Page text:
Looking up at the scoreboard, less than 10 minutes remained until kickoff.
I was alone and wandering about midfield when the opening riff of Ozzy Osborne’s “Crazy Train” belted from the stadium speakers and signaled the Powdersville Patriots march to the field.
As I watched them descend the steep stairway under the press box, a roaring crowd of their classmates, parents, and neighbors rose to their feet to applaud their routine, and I would be lying if I didn’t admit a small amount of envy for the young men in shoulder pads.
To be young, athletic, and the central focus of hundreds of men, women, and children wearing your colors is not a bad way to spend a Friday night.
And I don’t care how old you are, the dreams of boyhood are not replaced by the less glorious realities of adult life.
Somehow the monotonous grind of finding my place in traffic each morning or awaiting the results of my credit report have yet to stifle my memories of those better days that are all behind me now.
And although I am many years from gray hair, retirement, and a rocking chair, I am a thirty-something encumbered by the unrealized hopes of athletic achievement.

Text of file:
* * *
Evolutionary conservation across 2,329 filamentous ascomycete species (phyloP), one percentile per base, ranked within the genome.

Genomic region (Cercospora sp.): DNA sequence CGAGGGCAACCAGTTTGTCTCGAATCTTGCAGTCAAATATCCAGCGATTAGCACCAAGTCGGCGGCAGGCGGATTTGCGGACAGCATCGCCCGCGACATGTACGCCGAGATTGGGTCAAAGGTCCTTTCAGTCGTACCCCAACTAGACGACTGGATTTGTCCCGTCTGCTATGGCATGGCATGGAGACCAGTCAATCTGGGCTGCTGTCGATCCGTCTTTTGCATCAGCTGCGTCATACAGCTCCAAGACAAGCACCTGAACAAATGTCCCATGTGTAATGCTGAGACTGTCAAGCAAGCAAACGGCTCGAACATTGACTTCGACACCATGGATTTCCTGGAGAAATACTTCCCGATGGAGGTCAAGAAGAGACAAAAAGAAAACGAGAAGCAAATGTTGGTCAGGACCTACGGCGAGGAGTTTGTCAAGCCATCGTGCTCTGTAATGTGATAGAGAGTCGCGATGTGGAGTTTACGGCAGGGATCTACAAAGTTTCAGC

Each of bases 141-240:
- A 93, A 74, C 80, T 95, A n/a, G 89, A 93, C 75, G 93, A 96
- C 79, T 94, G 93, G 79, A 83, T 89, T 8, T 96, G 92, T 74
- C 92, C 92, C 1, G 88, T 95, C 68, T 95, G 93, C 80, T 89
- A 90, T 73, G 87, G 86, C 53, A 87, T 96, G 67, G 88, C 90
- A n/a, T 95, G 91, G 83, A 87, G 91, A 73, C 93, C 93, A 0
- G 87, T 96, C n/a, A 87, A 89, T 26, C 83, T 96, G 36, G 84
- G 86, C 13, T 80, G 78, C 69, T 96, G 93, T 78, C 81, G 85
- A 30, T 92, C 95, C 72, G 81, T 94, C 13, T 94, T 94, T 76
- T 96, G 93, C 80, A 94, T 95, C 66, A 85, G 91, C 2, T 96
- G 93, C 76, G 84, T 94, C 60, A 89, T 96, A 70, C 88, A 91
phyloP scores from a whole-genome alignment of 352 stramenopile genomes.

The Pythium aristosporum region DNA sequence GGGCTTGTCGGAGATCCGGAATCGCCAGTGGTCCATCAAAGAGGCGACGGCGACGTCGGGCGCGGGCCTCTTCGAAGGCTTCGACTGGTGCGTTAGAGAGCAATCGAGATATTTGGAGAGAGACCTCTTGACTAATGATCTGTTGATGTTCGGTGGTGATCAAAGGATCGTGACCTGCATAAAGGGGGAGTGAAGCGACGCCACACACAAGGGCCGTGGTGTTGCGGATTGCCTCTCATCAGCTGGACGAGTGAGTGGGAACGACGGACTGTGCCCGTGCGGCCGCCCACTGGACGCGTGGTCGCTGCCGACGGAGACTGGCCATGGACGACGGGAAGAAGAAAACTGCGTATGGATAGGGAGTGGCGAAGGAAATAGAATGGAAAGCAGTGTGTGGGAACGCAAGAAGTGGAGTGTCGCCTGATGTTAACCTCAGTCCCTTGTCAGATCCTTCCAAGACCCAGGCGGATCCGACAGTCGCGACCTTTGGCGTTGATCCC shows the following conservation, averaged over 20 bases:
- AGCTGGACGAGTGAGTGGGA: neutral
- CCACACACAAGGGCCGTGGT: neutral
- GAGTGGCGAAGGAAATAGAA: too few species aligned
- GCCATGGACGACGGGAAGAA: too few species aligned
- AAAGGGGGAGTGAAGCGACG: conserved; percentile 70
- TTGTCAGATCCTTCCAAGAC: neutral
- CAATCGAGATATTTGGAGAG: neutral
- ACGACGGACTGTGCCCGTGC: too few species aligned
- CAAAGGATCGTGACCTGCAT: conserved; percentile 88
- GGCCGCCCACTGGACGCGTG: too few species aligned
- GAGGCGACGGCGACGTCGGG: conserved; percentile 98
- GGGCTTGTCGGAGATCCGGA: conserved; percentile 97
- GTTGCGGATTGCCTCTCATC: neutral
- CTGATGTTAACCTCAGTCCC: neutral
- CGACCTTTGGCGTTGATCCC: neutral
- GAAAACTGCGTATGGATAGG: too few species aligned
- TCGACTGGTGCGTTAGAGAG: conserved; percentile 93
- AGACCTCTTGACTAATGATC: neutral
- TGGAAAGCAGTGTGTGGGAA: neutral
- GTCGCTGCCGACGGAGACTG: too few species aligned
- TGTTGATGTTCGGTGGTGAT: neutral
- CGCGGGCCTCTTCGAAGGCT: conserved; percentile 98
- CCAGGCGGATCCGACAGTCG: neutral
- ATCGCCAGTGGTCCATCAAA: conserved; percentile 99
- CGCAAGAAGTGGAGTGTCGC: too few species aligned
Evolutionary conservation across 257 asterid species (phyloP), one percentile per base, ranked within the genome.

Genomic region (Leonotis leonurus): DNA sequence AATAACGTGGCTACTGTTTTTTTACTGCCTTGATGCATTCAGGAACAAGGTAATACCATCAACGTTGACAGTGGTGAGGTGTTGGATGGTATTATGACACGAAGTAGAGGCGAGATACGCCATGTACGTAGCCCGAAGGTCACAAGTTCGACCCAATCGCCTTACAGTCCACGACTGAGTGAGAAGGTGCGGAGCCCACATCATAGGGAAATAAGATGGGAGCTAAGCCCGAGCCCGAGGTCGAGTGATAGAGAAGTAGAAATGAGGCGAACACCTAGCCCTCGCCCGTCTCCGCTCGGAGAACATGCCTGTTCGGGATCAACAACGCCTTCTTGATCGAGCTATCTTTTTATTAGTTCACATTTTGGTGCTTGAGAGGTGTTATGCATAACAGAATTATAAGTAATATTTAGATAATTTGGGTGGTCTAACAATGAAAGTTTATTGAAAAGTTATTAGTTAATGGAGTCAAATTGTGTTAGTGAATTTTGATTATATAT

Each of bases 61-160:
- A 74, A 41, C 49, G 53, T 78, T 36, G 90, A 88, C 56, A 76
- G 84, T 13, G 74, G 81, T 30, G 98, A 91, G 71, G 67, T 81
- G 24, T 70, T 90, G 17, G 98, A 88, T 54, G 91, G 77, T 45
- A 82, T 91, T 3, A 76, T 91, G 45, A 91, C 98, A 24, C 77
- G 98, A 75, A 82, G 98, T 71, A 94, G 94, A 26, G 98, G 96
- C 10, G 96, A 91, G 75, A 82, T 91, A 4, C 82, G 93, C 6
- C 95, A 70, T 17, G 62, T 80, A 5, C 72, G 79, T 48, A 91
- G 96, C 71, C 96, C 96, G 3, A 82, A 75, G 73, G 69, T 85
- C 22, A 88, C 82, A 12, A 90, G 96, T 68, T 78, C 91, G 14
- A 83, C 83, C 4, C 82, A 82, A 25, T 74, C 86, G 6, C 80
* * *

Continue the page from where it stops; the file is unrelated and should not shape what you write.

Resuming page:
But what man doesn’t lament the better moments of youth, and in particular, those moments that can only be obtained on a playing field?
And as I watched the Powdersville quarterback roll to his left, turn down field and lob a 50-yard touchdown pass, the camera in my hands and the subsequent column stirring about my thoughts seemed more insufficient than ever.
But this is what I am.
After all, as a starting quarterback, I make a fine journalist, but like most of us who have seen their better days pass them by like an anonymous face in a crowd, I will continue looking back.
And to quote a verse from Springsteen,
“Now I think I’m going down to the well tonight and I’m going to drink till I get my fill.
And I hope when I get old, I don’t sit around thinking about it but I probably will.
Yeah, just sitting back trying to recapture a little of the glory of, well time slips away and leaves you with nothing mister but boring stories of glory days.”
And after the better days of my youth are conjured, thought over, regretted and put back in their place, I’m sure I’ll look up at the blank page on my computer screen and proceed to wage war on the week’s newspaper assignments as if I were never young and born directly into manhood.